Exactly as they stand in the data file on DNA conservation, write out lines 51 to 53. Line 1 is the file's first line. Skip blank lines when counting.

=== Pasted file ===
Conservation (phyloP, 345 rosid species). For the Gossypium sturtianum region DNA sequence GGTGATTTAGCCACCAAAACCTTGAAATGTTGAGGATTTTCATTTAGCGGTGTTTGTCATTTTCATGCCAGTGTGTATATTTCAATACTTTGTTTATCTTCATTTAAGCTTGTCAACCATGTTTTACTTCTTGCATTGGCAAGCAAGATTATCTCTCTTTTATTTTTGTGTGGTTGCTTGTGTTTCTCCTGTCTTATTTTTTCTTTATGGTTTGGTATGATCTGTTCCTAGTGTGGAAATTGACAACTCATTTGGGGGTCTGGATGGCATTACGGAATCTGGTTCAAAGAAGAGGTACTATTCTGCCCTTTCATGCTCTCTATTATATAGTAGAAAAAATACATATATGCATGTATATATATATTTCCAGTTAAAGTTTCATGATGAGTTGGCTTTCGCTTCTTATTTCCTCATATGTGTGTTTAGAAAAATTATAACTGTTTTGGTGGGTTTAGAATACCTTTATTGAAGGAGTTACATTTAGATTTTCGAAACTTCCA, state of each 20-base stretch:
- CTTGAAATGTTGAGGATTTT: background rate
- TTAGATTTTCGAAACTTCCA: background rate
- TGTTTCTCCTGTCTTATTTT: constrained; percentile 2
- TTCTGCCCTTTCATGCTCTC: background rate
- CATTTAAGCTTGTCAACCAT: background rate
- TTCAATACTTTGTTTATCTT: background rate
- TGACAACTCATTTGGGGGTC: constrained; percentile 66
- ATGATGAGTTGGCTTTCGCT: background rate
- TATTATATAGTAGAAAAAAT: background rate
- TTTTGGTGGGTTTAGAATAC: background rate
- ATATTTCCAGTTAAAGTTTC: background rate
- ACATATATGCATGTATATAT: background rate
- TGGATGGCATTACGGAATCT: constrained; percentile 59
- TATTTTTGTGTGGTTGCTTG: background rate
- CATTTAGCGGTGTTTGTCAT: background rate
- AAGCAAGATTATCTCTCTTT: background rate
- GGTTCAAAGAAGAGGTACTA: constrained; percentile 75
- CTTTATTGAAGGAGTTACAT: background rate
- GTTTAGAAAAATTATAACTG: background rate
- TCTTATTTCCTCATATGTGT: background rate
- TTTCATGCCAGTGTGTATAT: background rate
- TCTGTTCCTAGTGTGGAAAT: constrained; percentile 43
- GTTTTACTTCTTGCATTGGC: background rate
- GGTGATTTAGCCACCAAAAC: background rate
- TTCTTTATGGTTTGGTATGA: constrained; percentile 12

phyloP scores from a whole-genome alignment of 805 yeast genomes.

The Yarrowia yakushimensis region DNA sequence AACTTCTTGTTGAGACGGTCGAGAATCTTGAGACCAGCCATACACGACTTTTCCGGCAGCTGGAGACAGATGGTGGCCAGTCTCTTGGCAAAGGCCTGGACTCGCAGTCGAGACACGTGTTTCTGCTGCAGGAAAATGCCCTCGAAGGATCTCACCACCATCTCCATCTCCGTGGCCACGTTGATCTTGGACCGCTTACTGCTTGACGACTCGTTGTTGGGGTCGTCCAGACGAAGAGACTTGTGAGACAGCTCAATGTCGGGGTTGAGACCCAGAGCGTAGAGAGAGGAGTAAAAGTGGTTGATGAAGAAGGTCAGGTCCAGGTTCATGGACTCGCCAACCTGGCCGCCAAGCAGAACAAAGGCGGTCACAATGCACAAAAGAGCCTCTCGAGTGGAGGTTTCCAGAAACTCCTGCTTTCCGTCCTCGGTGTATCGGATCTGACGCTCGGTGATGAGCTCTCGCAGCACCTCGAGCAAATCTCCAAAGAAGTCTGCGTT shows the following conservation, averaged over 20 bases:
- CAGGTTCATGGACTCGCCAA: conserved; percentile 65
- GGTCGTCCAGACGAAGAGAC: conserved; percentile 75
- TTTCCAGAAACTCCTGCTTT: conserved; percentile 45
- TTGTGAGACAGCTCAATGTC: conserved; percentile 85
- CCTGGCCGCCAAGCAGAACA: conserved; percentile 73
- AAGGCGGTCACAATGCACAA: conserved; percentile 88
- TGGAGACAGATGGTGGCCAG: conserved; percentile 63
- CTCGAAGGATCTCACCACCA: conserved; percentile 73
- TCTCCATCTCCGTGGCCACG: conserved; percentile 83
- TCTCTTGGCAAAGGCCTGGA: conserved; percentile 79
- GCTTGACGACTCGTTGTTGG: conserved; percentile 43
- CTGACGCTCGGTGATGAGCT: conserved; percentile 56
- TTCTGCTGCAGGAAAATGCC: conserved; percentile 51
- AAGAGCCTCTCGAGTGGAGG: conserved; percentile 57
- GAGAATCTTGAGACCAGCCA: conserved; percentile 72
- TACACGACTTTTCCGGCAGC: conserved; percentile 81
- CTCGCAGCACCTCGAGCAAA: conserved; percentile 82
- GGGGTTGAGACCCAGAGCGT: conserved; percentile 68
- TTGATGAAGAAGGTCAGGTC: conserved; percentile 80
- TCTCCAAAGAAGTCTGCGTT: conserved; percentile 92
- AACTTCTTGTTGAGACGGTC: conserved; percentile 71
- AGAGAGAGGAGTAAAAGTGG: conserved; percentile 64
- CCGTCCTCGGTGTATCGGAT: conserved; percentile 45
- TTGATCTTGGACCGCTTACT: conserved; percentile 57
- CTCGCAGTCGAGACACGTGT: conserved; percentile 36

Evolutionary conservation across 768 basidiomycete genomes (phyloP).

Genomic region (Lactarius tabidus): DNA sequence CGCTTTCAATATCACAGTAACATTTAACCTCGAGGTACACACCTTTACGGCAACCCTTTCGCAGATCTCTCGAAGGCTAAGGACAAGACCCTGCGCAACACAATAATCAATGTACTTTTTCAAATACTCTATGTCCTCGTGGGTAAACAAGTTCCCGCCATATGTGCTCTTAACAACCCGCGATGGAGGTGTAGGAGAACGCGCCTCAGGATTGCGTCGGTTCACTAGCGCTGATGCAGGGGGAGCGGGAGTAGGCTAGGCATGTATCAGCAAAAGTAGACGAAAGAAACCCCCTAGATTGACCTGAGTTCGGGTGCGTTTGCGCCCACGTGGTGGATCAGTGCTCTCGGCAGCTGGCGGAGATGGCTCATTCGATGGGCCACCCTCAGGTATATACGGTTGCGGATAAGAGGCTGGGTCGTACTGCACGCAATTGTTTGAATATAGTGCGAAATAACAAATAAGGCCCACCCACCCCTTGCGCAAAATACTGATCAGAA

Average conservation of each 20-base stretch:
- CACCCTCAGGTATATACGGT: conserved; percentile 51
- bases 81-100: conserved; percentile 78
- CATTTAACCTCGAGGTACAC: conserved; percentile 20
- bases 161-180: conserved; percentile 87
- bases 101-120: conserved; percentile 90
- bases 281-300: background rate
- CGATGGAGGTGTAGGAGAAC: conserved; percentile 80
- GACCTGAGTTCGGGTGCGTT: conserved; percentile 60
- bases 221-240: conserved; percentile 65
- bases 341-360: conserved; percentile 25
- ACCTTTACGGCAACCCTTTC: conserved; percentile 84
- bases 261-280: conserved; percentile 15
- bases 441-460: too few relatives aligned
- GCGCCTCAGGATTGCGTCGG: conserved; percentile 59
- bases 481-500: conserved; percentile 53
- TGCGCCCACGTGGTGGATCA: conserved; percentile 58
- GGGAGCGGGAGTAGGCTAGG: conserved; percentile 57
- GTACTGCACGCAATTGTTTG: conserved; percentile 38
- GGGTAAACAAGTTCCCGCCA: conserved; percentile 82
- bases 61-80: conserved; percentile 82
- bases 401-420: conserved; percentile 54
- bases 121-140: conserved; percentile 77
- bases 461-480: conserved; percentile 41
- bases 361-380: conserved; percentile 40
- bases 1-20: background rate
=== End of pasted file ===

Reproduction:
- CCGTCCTCGGTGTATCGGAT: conserved; percentile 45
- TTGATCTTGGACCGCTTACT: conserved; percentile 57
- CTCGCAGTCGAGACACGTGT: conserved; percentile 36